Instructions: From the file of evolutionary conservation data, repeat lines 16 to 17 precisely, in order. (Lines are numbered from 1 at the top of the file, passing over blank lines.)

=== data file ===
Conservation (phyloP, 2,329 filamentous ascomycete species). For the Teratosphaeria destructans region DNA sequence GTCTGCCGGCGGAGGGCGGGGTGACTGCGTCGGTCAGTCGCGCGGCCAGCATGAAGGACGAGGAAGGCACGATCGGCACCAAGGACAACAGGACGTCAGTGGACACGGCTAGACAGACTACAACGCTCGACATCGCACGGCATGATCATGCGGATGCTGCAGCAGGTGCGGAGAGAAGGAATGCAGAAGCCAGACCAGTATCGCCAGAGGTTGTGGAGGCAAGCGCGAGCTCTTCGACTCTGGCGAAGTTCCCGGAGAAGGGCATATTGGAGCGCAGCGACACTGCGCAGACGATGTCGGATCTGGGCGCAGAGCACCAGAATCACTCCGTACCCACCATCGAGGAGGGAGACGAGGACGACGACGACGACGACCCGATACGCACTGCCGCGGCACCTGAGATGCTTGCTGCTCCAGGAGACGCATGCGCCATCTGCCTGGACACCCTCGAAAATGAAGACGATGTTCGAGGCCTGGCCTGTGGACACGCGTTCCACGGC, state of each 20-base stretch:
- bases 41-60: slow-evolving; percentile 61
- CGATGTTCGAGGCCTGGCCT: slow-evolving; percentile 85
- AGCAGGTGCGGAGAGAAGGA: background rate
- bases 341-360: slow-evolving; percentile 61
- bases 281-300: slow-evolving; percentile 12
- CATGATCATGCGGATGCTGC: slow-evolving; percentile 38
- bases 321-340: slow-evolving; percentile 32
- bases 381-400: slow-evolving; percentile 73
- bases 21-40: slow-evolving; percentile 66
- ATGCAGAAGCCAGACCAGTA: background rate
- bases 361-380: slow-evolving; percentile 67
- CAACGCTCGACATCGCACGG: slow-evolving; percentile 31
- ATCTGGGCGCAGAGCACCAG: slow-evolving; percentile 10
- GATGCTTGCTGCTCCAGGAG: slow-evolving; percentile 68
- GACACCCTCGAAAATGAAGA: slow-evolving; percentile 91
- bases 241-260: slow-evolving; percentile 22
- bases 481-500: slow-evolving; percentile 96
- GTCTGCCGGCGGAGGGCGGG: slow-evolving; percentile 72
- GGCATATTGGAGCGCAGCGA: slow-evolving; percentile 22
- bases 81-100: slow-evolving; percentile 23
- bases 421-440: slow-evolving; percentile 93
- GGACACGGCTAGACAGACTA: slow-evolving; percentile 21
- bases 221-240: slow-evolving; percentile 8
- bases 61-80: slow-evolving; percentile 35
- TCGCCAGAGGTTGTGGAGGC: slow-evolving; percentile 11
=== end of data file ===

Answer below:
- GACACCCTCGAAAATGAAGA: slow-evolving; percentile 91
- bases 241-260: slow-evolving; percentile 22